Will Puerto Rico take marriage to the Supreme Court?
A federal judge in Puerto Rico last week affirmed an existing marriage law after dozens of others have gone the opposite way in the past year. Puerto Rico is part of the 1st U.S. Circuit Court of Appeals, seated in Boston. U.S. District Judge Juan M. Pérez-Giménez, an appointee of President Jimmy Carter, wrote a 21-page opinion that relied on basic principles and legal precedent, points other courts have rejected.
He looked to a 1972 U.S. Supreme Court ruling called Baker v. Nelson. The Baker case involved a gay couple’s attempt to get a marriage license from the state of Minnesota. The state Supreme Court upheld marriage as between a man and a woman. The couple appealed to the U.S. Supreme Court, but the court dismissed the case, saying did not raise a substantial federal question. That case is precedent and still stands. It wasn’t reversed by the Supreme Court’s U.S. v. Windsor decision last summer, and the 1st Circuit upheld it as controlling precedent just two years ago.
The judge also said Windsor, which overturned the federal Defense of Marriage Act, has been wrongly used to knock down voter preference for traditional marriage. That ruling left the statesto decide the marriage question. No fundamental right to other kinds of marital arrangements came from that case.
Pérez-Giménez acknowledged a clear majority of courts of late have struck down state marriage laws, but he called those rulings, “nebulous doctrinal developments.” Those judges have used “ingenuity and imagination” to construct a new form of marriage, he said. He also asked where it would end, this redefining of the “fundamental unit of political order,” that is, the procreative potential of man and woman. Nobody has answered that question. How can we bar polygamy, or marriage between fathers and daughters, if we permit this redefinition to go through?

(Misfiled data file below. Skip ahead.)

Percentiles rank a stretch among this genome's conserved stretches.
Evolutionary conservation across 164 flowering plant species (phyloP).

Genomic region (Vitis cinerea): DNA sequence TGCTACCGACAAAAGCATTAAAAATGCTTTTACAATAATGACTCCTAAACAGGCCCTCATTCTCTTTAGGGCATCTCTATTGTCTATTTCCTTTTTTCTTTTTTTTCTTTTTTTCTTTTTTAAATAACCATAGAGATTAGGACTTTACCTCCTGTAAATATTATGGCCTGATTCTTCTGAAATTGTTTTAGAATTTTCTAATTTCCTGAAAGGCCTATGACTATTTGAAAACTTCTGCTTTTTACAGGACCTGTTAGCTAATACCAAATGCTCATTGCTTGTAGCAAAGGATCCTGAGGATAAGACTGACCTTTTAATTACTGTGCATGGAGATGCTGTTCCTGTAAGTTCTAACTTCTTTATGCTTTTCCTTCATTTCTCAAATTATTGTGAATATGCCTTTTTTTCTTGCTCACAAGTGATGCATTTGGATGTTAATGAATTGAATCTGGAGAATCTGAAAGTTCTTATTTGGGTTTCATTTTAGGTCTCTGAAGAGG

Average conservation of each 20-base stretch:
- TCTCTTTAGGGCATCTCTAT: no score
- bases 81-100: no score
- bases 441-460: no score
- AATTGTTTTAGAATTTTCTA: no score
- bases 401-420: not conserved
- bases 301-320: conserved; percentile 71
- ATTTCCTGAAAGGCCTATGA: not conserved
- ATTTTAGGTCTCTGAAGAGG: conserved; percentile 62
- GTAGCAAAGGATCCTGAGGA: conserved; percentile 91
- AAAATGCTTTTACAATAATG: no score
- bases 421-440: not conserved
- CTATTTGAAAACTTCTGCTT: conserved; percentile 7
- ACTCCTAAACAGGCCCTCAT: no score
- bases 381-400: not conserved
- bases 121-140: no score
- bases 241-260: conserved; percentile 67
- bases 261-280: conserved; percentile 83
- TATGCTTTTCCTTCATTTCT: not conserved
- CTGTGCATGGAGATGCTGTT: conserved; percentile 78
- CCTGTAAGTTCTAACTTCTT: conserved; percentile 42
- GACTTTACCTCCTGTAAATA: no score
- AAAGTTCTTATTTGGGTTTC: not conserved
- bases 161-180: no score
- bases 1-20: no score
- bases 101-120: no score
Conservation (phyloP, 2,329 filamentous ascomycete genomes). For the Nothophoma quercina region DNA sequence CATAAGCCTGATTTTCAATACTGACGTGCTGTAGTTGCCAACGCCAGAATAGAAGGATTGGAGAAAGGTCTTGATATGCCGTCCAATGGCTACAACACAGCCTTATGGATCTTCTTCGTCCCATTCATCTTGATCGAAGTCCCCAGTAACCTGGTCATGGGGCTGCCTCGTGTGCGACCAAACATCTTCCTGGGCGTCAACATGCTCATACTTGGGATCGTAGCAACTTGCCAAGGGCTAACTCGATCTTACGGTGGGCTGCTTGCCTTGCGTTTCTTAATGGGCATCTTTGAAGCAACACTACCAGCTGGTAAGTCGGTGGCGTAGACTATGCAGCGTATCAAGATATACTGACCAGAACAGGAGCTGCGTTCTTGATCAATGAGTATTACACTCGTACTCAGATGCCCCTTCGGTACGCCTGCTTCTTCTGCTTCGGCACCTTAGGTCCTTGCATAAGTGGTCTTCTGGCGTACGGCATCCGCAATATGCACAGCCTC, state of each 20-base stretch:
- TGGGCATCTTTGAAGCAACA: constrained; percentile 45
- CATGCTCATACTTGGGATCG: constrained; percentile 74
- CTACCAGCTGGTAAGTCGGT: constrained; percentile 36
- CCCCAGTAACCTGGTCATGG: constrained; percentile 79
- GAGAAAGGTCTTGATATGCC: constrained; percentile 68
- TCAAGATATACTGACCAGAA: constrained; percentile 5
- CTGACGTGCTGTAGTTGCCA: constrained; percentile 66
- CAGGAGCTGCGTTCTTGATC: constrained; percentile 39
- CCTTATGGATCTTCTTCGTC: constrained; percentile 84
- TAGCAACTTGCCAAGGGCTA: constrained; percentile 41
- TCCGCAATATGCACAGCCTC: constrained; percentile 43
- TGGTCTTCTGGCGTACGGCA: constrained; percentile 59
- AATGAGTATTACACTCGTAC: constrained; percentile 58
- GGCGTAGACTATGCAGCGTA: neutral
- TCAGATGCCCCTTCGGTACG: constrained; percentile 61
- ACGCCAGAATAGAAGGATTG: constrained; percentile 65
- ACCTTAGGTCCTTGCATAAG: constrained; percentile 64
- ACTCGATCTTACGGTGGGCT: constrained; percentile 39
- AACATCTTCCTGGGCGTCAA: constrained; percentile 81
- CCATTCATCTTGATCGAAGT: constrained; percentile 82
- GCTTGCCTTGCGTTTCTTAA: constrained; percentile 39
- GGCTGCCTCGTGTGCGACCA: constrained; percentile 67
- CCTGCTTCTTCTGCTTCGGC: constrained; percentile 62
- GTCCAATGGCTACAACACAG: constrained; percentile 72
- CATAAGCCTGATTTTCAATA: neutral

Perez-Giminez used phrases like “inexplicable contortions of the mind” and “willful ignorance” to describe this sudden realization that homosexual unions are protected by the Constitution. He even wrote that those affirmations of same-gender marriages mean a “peculiar inability to recall the principles embodied in existing marriage law.”
In short, he said, those other decisions requiring states to issue marriage licenses to same-sex couples are contrived. Pérez-Giménez is the second federal judge to rule recently in favor of the right of a state to define marriage. The other one is from Louisiana. And there’s a third, a state judge from Tennessee. They all broke up a line of rulings againstmarriage as defined by voters and by history. The U.S. Supreme Court usually takes up cases when there is a disagreement among the federal circuit courts, so this opinion out of Puerto Rico helps move that day closer. But first, the 1st Circuit must rule on marriage. Four of its states—Maine, Massachusetts, New Hampshire, and Rhode Island—issue marriage licenses to same-sex couples and did so without being forced into it by the federal courts.
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